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Patentability of AI Generated Drugs

Francesca Mazzi


Pharmaceutical companies are increasingly involving Artificial Intelligence (AI) in those processes that may be defined as ‘inventive’ as they lead to inventions. As a result, these inventive processes are changing and, thus, also altering the contributions of human inventors working with AI. The author, therefore, questions whether those inventions generated by AI might face obstacles in attracting patent protection from a legal perspective. This article explores two particular aspects of the patent system. Namely, the patentability requirement of inventive step and the requirement to name an inventor in patent applications. Indeed, these are considered to present theoretical and practical incompatibilities in relation to inventions generated by AI. Furthermore, the author discusses the potential consequences of the patentability of AI generated inventions from a competition law perspective. This brings into focus the crucial role of data ownership in relation to AI driven innovation, and consequently the possibility of applying the essential facilities doctrine to data. The article concludes that both the assessment of inventive step and the requirement to name an inventor might require adaptation in relation to AI generated inventions. Moreover, it might be desirable to engage in further sectorial research on data management in the pharmaceutical industry.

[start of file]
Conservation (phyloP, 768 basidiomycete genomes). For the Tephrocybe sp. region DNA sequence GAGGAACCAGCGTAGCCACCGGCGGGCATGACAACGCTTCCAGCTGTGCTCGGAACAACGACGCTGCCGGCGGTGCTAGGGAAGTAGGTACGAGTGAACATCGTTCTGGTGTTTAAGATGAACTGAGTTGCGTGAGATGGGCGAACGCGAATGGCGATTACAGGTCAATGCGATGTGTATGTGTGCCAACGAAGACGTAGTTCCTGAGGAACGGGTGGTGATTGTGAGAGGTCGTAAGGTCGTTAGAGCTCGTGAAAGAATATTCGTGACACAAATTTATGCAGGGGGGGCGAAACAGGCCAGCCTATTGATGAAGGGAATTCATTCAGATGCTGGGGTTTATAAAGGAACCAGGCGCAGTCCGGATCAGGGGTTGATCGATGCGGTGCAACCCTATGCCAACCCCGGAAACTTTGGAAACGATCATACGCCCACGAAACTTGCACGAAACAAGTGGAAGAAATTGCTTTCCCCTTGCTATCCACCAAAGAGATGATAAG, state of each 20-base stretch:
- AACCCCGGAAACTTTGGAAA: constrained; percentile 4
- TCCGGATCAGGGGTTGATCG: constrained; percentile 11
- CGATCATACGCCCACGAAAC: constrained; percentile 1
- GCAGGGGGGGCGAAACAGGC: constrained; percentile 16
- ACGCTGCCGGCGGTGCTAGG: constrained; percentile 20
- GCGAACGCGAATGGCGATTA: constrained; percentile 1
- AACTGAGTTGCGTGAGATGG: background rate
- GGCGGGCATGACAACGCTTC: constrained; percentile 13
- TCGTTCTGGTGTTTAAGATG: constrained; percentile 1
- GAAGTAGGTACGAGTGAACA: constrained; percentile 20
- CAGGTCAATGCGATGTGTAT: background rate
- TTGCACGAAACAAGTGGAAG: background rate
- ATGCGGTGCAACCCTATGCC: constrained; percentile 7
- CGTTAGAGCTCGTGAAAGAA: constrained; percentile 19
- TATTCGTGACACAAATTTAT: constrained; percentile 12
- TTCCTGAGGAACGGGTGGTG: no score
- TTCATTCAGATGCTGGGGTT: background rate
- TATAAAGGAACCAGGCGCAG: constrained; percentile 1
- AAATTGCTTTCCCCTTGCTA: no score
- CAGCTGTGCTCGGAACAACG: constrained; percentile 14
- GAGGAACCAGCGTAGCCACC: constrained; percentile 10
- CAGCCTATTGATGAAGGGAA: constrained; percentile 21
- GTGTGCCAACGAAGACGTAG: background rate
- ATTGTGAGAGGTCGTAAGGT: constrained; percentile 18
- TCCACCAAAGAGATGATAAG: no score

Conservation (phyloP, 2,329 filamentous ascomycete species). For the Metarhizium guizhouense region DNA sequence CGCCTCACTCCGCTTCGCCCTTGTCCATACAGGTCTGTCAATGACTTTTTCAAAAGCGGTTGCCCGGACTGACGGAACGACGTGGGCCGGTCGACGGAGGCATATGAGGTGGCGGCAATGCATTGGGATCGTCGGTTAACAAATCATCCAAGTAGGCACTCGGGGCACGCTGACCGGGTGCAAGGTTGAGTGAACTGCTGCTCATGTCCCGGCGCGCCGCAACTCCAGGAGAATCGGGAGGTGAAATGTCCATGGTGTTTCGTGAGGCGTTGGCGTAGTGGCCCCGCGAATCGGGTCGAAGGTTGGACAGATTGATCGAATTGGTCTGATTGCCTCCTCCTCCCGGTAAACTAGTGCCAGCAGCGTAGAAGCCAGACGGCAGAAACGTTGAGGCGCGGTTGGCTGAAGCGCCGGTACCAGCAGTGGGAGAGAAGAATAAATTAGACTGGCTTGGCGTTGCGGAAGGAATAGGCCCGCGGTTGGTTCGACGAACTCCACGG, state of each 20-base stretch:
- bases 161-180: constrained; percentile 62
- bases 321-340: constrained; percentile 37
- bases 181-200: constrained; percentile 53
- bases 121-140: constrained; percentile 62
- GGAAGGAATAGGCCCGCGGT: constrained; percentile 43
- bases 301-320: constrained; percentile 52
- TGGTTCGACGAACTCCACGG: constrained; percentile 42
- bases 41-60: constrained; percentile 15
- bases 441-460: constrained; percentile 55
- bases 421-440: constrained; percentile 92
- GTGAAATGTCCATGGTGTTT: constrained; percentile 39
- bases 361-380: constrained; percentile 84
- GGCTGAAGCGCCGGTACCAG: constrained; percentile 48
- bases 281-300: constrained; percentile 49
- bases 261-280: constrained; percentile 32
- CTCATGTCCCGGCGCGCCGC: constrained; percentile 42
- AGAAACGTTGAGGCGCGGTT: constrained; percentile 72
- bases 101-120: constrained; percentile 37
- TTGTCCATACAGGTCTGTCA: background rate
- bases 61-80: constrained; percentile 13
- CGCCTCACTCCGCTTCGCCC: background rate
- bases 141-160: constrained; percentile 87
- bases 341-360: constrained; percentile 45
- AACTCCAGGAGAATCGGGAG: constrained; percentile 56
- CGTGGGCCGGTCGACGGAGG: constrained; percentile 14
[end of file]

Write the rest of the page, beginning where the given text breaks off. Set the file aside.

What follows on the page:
Early Stage Researcher, Queen Mary University of London, Maastricht University. For correspondence: <>


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